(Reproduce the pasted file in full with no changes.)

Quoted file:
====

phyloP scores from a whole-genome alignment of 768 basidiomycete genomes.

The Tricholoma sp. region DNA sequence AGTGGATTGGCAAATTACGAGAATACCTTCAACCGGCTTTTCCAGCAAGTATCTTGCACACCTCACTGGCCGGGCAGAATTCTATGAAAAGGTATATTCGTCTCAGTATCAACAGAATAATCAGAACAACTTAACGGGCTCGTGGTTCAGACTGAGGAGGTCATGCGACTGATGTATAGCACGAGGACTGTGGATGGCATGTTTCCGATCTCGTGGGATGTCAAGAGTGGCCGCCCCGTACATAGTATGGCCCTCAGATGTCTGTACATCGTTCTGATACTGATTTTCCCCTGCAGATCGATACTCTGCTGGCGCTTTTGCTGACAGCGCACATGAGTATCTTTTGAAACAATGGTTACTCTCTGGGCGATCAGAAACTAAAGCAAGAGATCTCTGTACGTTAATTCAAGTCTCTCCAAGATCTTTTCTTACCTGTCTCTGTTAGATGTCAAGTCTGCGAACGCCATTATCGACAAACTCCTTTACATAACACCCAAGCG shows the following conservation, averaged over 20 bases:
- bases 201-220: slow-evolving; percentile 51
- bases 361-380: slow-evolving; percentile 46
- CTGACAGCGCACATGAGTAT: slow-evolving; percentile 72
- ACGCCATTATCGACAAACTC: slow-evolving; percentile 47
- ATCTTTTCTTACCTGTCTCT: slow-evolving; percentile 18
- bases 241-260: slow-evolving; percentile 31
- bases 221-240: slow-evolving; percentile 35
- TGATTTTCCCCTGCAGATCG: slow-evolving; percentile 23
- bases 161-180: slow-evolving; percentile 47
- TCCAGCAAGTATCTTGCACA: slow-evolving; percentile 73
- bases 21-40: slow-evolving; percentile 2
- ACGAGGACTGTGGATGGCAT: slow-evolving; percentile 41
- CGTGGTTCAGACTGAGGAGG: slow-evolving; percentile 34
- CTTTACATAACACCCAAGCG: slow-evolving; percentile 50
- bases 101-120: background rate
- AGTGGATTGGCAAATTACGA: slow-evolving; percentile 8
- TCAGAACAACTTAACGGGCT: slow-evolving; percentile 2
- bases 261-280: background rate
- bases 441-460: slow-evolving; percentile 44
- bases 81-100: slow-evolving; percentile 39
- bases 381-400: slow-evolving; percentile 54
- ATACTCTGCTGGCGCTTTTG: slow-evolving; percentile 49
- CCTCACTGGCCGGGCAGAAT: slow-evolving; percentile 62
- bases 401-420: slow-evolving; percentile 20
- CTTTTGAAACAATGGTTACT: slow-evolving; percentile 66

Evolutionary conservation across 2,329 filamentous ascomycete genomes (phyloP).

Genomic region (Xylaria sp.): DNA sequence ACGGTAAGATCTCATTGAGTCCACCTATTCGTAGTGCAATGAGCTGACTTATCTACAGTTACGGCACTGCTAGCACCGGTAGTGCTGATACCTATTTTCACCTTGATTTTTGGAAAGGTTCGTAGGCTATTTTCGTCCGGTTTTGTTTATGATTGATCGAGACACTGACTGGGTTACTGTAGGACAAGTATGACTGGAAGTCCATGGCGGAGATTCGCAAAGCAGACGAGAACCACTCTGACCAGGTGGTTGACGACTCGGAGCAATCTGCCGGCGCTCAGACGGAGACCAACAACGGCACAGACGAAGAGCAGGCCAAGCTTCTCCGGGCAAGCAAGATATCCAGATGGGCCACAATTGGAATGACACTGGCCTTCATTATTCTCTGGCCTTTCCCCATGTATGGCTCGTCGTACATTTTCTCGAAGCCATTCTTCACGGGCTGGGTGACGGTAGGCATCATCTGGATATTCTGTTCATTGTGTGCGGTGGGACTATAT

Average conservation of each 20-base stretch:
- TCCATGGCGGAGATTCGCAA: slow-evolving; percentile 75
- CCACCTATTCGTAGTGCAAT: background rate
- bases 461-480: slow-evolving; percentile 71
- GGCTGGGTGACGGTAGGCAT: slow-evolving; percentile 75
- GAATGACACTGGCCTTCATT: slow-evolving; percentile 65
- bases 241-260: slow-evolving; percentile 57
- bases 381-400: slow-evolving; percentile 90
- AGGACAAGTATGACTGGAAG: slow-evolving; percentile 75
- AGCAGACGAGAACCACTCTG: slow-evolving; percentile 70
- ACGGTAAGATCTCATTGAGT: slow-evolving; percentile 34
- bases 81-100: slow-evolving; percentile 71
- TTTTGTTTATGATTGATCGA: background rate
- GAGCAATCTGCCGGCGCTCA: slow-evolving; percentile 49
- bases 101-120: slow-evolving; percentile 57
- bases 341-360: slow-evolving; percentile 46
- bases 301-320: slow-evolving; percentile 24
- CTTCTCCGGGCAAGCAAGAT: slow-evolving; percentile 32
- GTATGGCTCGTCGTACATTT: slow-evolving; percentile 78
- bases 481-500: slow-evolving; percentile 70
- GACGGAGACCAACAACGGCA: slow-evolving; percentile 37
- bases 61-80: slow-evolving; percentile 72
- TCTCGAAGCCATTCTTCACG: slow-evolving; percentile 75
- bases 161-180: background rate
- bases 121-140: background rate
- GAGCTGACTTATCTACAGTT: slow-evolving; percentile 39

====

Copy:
phyloP scores from a whole-genome alignment of 768 basidiomycete genomes.

The Tricholoma sp. region DNA sequence AGTGGATTGGCAAATTACGAGAATACCTTCAACCGGCTTTTCCAGCAAGTATCTTGCACACCTCACTGGCCGGGCAGAATTCTATGAAAAGGTATATTCGTCTCAGTATCAACAGAATAATCAGAACAACTTAACGGGCTCGTGGTTCAGACTGAGGAGGTCATGCGACTGATGTATAGCACGAGGACTGTGGATGGCATGTTTCCGATCTCGTGGGATGTCAAGAGTGGCCGCCCCGTACATAGTATGGCCCTCAGATGTCTGTACATCGTTCTGATACTGATTTTCCCCTGCAGATCGATACTCTGCTGGCGCTTTTGCTGACAGCGCACATGAGTATCTTTTGAAACAATGGTTACTCTCTGGGCGATCAGAAACTAAAGCAAGAGATCTCTGTACGTTAATTCAAGTCTCTCCAAGATCTTTTCTTACCTGTCTCTGTTAGATGTCAAGTCTGCGAACGCCATTATCGACAAACTCCTTTACATAACACCCAAGCG shows the following conservation, averaged over 20 bases:
- bases 201-220: slow-evolving; percentile 51
- bases 361-380: slow-evolving; percentile 46
- CTGACAGCGCACATGAGTAT: slow-evolving; percentile 72
- ACGCCATTATCGACAAACTC: slow-evolving; percentile 47
- ATCTTTTCTTACCTGTCTCT: slow-evolving; percentile 18
- bases 241-260: slow-evolving; percentile 31
- bases 221-240: slow-evolving; percentile 35
- TGATTTTCCCCTGCAGATCG: slow-evolving; percentile 23
- bases 161-180: slow-evolving; percentile 47
- TCCAGCAAGTATCTTGCACA: slow-evolving; percentile 73
- bases 21-40: slow-evolving; percentile 2
- ACGAGGACTGTGGATGGCAT: slow-evolving; percentile 41
- CGTGGTTCAGACTGAGGAGG: slow-evolving; percentile 34
- CTTTACATAACACCCAAGCG: slow-evolving; percentile 50
- bases 101-120: background rate
- AGTGGATTGGCAAATTACGA: slow-evolving; percentile 8
- TCAGAACAACTTAACGGGCT: slow-evolving; percentile 2
- bases 261-280: background rate
- bases 441-460: slow-evolving; percentile 44
- bases 81-100: slow-evolving; percentile 39
- bases 381-400: slow-evolving; percentile 54
- ATACTCTGCTGGCGCTTTTG: slow-evolving; percentile 49
- CCTCACTGGCCGGGCAGAAT: slow-evolving; percentile 62
- bases 401-420: slow-evolving; percentile 20
- CTTTTGAAACAATGGTTACT: slow-evolving; percentile 66

Evolutionary conservation across 2,329 filamentous ascomycete genomes (phyloP).

Genomic region (Xylaria sp.): DNA sequence ACGGTAAGATCTCATTGAGTCCACCTATTCGTAGTGCAATGAGCTGACTTATCTACAGTTACGGCACTGCTAGCACCGGTAGTGCTGATACCTATTTTCACCTTGATTTTTGGAAAGGTTCGTAGGCTATTTTCGTCCGGTTTTGTTTATGATTGATCGAGACACTGACTGGGTTACTGTAGGACAAGTATGACTGGAAGTCCATGGCGGAGATTCGCAAAGCAGACGAGAACCACTCTGACCAGGTGGTTGACGACTCGGAGCAATCTGCCGGCGCTCAGACGGAGACCAACAACGGCACAGACGAAGAGCAGGCCAAGCTTCTCCGGGCAAGCAAGATATCCAGATGGGCCACAATTGGAATGACACTGGCCTTCATTATTCTCTGGCCTTTCCCCATGTATGGCTCGTCGTACATTTTCTCGAAGCCATTCTTCACGGGCTGGGTGACGGTAGGCATCATCTGGATATTCTGTTCATTGTGTGCGGTGGGACTATAT

Average conservation of each 20-base stretch:
- TCCATGGCGGAGATTCGCAA: slow-evolving; percentile 75
- CCACCTATTCGTAGTGCAAT: background rate
- bases 461-480: slow-evolving; percentile 71
- GGCTGGGTGACGGTAGGCAT: slow-evolving; percentile 75
- GAATGACACTGGCCTTCATT: slow-evolving; percentile 65
- bases 241-260: slow-evolving; percentile 57
- bases 381-400: slow-evolving; percentile 90
- AGGACAAGTATGACTGGAAG: slow-evolving; percentile 75
- AGCAGACGAGAACCACTCTG: slow-evolving; percentile 70
- ACGGTAAGATCTCATTGAGT: slow-evolving; percentile 34
- bases 81-100: slow-evolving; percentile 71
- TTTTGTTTATGATTGATCGA: background rate
- GAGCAATCTGCCGGCGCTCA: slow-evolving; percentile 49
- bases 101-120: slow-evolving; percentile 57
- bases 341-360: slow-evolving; percentile 46
- bases 301-320: slow-evolving; percentile 24
- CTTCTCCGGGCAAGCAAGAT: slow-evolving; percentile 32
- GTATGGCTCGTCGTACATTT: slow-evolving; percentile 78
- bases 481-500: slow-evolving; percentile 70
- GACGGAGACCAACAACGGCA: slow-evolving; percentile 37
- bases 61-80: slow-evolving; percentile 72
- TCTCGAAGCCATTCTTCACG: slow-evolving; percentile 75
- bases 161-180: background rate
- bases 121-140: background rate
- GAGCTGACTTATCTACAGTT: slow-evolving; percentile 39